Scientists puzzle over the massive, unprecedented stellar system in the Milky Way

US, WASHINGTON (ORDO NEWS) — Earlier this year, an international team of scientists announced the second detection of a gravitational wave signal from a collision of two neutron stars. This event, called GW190425, is bewildering: the combined mass of two neutron stars is greater than any other observed binary neutron star system. The total mass is 3.4 times the mass of our sun.

A neutron star with such a mass has never been seen in our galaxy, and scientists still wondered how it could form. A team of astrophysicists at the ARC Gravity Wave Research Center of Excellence (OzGrav) believes they might have an answer.

Binary neutron stars emit gravitational waves – ripples in space-time – when they rotate around each other, and scientists can detect these waves when neutron stars merge. Gravitational waves contain information about neutron stars, including their masses.

Gravitational waves from the cosmic event GW190425 speak of a binary neutron star, more massive than any binary neutron star, previously observed either by radio wave or gravitational wave astronomy. A recent study by Ph.D. Ozgrav Isobel Romero Shaw of Monash University offers a new perspective that explains both the high mass of this double object and the fact that such systems are not observed using traditional radio astronomy methods.

The Romero show says: “We assume that GW190425 was formed as a result of a process that we call an“ unstable mass transfer case, ”a procedure that was originally defined in 1981.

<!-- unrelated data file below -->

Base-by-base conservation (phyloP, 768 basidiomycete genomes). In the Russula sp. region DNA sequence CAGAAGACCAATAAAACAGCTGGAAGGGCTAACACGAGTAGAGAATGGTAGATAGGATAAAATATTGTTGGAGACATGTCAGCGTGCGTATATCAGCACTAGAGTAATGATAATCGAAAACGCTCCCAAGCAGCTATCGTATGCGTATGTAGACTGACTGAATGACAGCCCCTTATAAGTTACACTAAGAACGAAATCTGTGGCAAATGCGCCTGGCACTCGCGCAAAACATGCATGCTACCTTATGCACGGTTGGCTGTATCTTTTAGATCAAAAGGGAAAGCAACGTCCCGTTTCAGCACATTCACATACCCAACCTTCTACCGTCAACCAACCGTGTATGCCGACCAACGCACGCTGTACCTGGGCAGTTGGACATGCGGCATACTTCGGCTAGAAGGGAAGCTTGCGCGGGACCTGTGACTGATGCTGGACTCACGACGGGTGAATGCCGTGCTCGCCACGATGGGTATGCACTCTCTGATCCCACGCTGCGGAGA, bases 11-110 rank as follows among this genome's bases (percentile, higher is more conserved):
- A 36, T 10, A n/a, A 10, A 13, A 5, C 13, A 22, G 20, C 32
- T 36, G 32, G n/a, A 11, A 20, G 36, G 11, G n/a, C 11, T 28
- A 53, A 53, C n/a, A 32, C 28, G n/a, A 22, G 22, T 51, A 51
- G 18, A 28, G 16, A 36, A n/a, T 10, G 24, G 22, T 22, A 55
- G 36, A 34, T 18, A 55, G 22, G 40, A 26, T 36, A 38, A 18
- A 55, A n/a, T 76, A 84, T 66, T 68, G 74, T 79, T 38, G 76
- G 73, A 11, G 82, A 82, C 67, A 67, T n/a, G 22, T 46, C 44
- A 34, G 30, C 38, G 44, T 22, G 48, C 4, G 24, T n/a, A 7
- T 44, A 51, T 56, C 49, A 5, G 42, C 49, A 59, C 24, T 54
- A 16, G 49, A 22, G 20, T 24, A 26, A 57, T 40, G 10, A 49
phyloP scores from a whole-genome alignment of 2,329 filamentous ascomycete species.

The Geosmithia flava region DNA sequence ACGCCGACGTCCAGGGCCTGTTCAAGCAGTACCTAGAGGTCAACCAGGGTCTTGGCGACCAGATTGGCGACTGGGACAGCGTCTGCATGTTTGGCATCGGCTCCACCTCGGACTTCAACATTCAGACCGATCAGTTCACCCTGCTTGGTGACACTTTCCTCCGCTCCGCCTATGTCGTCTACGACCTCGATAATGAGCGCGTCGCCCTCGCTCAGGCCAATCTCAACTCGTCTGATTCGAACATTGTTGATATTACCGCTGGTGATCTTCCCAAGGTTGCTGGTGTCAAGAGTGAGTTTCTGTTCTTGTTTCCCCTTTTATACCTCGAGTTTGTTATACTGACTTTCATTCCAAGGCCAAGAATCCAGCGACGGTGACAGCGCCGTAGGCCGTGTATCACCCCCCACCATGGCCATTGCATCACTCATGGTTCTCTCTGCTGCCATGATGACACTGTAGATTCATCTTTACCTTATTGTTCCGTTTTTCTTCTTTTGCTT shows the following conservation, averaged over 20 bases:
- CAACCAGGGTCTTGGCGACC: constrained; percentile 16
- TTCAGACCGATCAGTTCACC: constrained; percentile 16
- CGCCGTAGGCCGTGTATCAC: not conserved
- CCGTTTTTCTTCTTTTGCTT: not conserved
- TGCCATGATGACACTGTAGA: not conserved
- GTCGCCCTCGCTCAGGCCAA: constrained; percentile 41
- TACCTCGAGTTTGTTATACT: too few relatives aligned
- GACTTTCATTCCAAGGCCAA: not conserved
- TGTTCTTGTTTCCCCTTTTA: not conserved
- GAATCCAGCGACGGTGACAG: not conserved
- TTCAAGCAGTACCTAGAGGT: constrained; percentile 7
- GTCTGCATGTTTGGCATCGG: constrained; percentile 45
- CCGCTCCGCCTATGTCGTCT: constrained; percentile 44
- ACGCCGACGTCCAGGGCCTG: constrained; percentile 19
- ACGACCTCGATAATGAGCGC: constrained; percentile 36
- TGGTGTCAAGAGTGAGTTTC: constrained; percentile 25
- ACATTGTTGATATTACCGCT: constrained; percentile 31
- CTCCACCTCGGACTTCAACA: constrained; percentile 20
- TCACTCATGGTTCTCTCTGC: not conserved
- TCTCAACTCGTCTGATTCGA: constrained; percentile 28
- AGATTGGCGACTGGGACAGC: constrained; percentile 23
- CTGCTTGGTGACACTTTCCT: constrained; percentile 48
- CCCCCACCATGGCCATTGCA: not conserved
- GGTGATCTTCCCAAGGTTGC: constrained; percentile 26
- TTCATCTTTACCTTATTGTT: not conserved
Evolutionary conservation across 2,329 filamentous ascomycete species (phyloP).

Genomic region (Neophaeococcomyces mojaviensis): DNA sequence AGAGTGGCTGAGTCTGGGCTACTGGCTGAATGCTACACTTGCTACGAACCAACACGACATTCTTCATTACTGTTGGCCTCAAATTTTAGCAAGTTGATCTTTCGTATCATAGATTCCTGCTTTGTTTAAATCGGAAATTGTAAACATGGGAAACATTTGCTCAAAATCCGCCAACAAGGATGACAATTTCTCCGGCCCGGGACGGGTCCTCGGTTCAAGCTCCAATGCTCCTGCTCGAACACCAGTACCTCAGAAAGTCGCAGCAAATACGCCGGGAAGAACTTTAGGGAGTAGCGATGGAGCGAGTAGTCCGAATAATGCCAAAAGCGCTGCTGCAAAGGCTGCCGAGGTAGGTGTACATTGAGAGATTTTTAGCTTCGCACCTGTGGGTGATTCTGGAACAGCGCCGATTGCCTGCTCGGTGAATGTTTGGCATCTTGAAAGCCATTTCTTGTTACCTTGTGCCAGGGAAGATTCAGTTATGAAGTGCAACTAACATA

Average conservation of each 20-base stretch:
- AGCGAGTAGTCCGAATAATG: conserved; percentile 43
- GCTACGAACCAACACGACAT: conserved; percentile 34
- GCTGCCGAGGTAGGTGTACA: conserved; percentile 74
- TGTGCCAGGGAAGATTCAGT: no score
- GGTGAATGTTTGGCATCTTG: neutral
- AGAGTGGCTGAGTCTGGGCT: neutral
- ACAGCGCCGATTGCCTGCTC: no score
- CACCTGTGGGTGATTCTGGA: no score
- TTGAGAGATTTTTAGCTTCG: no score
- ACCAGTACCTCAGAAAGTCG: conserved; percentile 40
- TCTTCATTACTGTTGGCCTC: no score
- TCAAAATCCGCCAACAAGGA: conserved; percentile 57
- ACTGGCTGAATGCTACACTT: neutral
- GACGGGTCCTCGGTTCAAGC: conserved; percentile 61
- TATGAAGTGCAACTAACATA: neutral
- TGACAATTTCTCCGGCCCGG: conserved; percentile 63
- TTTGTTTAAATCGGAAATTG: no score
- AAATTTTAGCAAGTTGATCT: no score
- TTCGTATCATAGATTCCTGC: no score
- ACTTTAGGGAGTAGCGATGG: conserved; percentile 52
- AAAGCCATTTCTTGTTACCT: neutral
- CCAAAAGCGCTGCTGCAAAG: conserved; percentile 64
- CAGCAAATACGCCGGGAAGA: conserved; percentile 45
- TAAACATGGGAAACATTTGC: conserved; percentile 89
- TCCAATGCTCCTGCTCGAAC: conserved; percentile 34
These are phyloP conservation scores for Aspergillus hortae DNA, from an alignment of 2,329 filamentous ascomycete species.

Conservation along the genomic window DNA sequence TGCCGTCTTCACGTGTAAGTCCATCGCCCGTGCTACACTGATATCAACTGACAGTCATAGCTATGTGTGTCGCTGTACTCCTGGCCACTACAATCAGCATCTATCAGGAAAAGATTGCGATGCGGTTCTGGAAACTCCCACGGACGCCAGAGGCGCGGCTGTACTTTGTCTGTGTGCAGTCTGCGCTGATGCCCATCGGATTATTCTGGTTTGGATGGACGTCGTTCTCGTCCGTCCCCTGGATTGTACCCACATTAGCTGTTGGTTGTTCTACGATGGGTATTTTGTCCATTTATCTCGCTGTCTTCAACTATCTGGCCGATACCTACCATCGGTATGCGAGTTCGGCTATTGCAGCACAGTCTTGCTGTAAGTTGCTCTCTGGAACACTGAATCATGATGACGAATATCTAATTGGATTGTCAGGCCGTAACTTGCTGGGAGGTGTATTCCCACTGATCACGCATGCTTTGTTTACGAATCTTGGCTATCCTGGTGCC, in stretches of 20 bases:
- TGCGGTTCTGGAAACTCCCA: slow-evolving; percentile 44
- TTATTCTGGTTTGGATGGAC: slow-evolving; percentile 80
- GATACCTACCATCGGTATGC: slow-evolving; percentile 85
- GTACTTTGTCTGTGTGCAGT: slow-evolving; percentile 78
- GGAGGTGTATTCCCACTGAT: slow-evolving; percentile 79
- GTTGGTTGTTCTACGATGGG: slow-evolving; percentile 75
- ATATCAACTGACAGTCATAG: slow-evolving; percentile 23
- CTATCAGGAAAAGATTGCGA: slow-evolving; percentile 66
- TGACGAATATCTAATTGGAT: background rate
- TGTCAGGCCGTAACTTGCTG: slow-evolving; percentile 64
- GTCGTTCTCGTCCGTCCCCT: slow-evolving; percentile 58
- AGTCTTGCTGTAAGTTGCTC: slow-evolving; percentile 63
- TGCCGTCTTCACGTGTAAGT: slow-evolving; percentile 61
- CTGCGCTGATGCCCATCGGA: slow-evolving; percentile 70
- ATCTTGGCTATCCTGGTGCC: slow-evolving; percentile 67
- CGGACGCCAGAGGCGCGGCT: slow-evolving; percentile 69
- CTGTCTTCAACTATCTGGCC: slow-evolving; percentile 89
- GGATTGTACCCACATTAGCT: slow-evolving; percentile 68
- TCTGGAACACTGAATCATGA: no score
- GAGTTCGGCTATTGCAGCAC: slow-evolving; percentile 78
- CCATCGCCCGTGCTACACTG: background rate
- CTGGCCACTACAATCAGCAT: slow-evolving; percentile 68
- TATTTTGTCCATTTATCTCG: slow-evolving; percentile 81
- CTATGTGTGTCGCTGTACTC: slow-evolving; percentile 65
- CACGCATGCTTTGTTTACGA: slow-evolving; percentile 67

The process begins with a neutron star that has a stellar partner – a helium star ( He) with a carbon-oxygen nucleus (CO). If the helium portion of a star expands far enough to absorb a neutron star, then this helium cloud will eventually bring the binary together before it dissipates. then a star explodes in a supernova and collapses to a neutron star.”

Binary neutron stars that form in this way can be significantly more massive than those observed with radio waves. They also merge very quickly after a supernova explosion, which makes their detection using radio astronomy research unlikely.

Modern ground-based gravity-wave detectors are not sensitive enough to accurately measure eccentricity, but future detectors, such as the LISA space detector, which is scheduled to be launched in 2034, will allow scientists to draw more accurate conclusions.

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